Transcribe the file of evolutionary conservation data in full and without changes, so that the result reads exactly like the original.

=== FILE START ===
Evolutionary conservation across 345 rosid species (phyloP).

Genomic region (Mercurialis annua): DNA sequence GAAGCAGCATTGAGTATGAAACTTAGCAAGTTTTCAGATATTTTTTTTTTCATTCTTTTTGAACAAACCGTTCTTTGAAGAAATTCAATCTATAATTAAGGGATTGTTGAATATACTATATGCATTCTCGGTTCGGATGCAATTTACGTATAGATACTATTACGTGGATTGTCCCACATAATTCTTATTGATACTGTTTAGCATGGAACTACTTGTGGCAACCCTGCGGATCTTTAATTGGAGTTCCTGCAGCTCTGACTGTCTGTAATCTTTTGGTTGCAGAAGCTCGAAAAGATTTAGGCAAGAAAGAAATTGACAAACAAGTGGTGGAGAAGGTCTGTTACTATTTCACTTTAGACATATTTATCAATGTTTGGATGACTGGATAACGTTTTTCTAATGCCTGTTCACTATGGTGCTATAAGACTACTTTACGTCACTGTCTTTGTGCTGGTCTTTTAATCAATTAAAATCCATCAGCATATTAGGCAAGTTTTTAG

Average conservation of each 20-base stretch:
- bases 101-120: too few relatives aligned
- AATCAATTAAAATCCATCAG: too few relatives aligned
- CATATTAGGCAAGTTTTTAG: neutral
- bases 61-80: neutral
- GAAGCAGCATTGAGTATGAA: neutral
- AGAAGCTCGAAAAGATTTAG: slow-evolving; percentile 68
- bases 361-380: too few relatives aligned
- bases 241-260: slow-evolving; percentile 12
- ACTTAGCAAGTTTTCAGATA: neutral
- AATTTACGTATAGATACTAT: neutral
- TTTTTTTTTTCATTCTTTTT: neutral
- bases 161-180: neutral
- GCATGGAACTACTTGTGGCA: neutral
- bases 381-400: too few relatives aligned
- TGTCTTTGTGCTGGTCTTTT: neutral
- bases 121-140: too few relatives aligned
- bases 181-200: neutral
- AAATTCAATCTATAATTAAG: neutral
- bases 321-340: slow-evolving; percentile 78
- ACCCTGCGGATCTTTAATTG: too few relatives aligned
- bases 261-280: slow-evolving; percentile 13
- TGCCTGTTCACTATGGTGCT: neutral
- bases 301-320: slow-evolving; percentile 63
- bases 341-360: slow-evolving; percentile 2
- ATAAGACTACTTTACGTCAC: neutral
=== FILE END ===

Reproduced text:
Evolutionary conservation across 345 rosid species (phyloP).

Genomic region (Mercurialis annua): DNA sequence GAAGCAGCATTGAGTATGAAACTTAGCAAGTTTTCAGATATTTTTTTTTTCATTCTTTTTGAACAAACCGTTCTTTGAAGAAATTCAATCTATAATTAAGGGATTGTTGAATATACTATATGCATTCTCGGTTCGGATGCAATTTACGTATAGATACTATTACGTGGATTGTCCCACATAATTCTTATTGATACTGTTTAGCATGGAACTACTTGTGGCAACCCTGCGGATCTTTAATTGGAGTTCCTGCAGCTCTGACTGTCTGTAATCTTTTGGTTGCAGAAGCTCGAAAAGATTTAGGCAAGAAAGAAATTGACAAACAAGTGGTGGAGAAGGTCTGTTACTATTTCACTTTAGACATATTTATCAATGTTTGGATGACTGGATAACGTTTTTCTAATGCCTGTTCACTATGGTGCTATAAGACTACTTTACGTCACTGTCTTTGTGCTGGTCTTTTAATCAATTAAAATCCATCAGCATATTAGGCAAGTTTTTAG

Average conservation of each 20-base stretch:
- bases 101-120: too few relatives aligned
- AATCAATTAAAATCCATCAG: too few relatives aligned
- CATATTAGGCAAGTTTTTAG: neutral
- bases 61-80: neutral
- GAAGCAGCATTGAGTATGAA: neutral
- AGAAGCTCGAAAAGATTTAG: slow-evolving; percentile 68
- bases 361-380: too few relatives aligned
- bases 241-260: slow-evolving; percentile 12
- ACTTAGCAAGTTTTCAGATA: neutral
- AATTTACGTATAGATACTAT: neutral
- TTTTTTTTTTCATTCTTTTT: neutral
- bases 161-180: neutral
- GCATGGAACTACTTGTGGCA: neutral
- bases 381-400: too few relatives aligned
- TGTCTTTGTGCTGGTCTTTT: neutral
- bases 121-140: too few relatives aligned
- bases 181-200: neutral
- AAATTCAATCTATAATTAAG: neutral
- bases 321-340: slow-evolving; percentile 78
- ACCCTGCGGATCTTTAATTG: too few relatives aligned
- bases 261-280: slow-evolving; percentile 13
- TGCCTGTTCACTATGGTGCT: neutral
- bases 301-320: slow-evolving; percentile 63
- bases 341-360: slow-evolving; percentile 2
- ATAAGACTACTTTACGTCAC: neutral